Keeping It Peel 2012October 25, 2012
Keeping It Peel is the brainchild of Webbie, who writes the excellent and informative Football And Music blog. An annual celebration of all things Peel, it’s purpose is to remind everyone just how crucial John Peel was to expanding and informing listening tastes up and down the country. Be it demo, flexi, 7″, 12″, LP, 10″ ep, 8 track cartridge, wax cylinder or reel to reel field recording, the great man famously listened to everything ever sent to him, and if it was in anyway decent he played it on his show. John Peel is the reason my musical tasted expanded beyond the left-field avant-garde edginess of Hipsway and Love And Money and the reason why my mum stopped singing her own version of whatever it was I was playing and started asking me to “turn that racket down” whenever she passed my teenage bedroom door. Thank you, John.
Long before iPlayers and listen again features and podcasts and illegal file sharing sights and camera phones and all that technological flim flam that clogs up the listening experience nowadays, back at the time catching a Peel Session was often a blink-and-you’ll-miss-it moment. Whole sub-cultures and cottage industries revolved around advertising copies of Peel Sessions in the inky sections at the back of the NME or Melody Maker. Quaint. That’s what they’d say today. I’d often find myself, fingers sweating over the ‘pause’ button as my C90 waited patiently to magnetise the latest session by the Wedding Present or The House Of Love or The Pixies or whoever. In between the African jit jive and dub reggae played at the wrong speed I would find myself bursting for the toilet, but afraid to go in case I missed the next In Session track. I’ve written this before, but it really was an art if you could start recording just as Peel stopped talking but before the music started. It was often a guessing game, but the more I did it the better I got at it. Nowadays, of course, I wish I’d been less careful with this – it would be great to hear the man’s voice again at the start of a track, or between back to back session tracks. When he does pop up on those old tapes, like on a House Of Love session “Hey man! The bongos are too loud!”, it’s like an aural comfort blanket that transports me back to my youth. I loved that a Peel session would regularly feature a new track, yet to be committed to vinyl, or an unexpected cover version you might never hear live. A Peel session was your favourite band’s way of saying, “What d’you think of this?” Peel tracks would often pop up on the band’s next LP, radically altered from the original Peel Version. For trainspotters like me, this was magic.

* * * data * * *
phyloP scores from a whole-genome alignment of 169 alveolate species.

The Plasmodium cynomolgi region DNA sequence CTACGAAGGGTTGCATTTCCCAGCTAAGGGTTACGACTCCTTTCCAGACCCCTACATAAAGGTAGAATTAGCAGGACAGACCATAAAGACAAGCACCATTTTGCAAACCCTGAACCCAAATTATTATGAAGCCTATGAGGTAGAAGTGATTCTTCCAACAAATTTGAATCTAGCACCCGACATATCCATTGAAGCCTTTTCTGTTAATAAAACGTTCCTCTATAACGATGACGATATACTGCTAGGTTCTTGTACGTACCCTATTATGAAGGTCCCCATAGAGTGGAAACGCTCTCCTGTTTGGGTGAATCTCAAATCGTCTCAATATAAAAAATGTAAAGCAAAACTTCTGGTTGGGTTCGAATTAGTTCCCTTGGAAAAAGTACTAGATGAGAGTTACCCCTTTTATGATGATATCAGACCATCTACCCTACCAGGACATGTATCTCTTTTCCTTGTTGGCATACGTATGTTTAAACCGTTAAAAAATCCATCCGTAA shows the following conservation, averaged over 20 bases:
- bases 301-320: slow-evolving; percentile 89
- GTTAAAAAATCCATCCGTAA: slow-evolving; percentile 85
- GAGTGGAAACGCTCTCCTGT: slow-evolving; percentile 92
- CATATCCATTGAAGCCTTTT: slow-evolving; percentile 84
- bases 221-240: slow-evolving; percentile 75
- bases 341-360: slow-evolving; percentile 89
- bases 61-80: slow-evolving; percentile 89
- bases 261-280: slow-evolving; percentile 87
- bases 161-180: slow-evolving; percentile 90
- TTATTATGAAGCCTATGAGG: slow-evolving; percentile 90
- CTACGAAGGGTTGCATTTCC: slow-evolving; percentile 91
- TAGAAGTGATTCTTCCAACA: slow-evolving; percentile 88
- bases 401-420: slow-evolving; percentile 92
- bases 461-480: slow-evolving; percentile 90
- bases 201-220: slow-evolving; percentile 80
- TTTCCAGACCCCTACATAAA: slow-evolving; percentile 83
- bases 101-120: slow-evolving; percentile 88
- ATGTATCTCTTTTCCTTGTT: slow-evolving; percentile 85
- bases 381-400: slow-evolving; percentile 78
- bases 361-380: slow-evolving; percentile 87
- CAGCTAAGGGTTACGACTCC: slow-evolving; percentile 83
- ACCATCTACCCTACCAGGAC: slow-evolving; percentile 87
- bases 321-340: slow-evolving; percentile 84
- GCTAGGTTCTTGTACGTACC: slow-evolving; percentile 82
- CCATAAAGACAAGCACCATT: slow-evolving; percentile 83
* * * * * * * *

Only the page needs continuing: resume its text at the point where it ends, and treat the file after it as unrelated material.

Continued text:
One such band was Inspiral Carpets. I taped their first session in 1988 roundabout the same time I saw them support the Wedding Present at the Barrowlands. Live, they were great. All bowl cuts and beads, they reminded me of a punkier, rougher version of The Teardrop Explodes. It was all simple stuff – straightforward basslines and basic open guitar chords behind a wall of what I would later realise to be Farfisa organ (and not Hammond as I’d assumed). The singer, superglued to the microphone stand like a lampost and backlit in blue had a terrified thousand yard stare and the most enormous set of ears on anyone I’ve ever seen. Even then, you could tell that the guy behing the organ was their leader. On and off in 20 minutes, I’d eventually see them live about half a dozen times, each time the ned to bigger venue ratio increasing accordingly. But never have a band disappointed more – their early releases are terrific; steeped in Nuggetsy 60s garage band references and, for the late 80s, unlike anything around at the time (later on I’d find discover The Prisoners, so the Inspirals weren’t really all that unique), and they were essential. The first 2 or 3 EPs are far superior to anything off of the polished-up, chart bound Life LP and anything that followed after. But that’s a moan for another day.
My original Peel tape of that first Inspirals’ session is in the loft, but thanks to the wonders of illegal file sharing and the technological flim flam that clogs up the listening experience, I’ve managed to track down that 1988 session in listener-friendly lo-fi quality, complete with the odd burst of radio hiss and JP’s vocalised musings at the beginning and end of each track. It really is a wonderful session: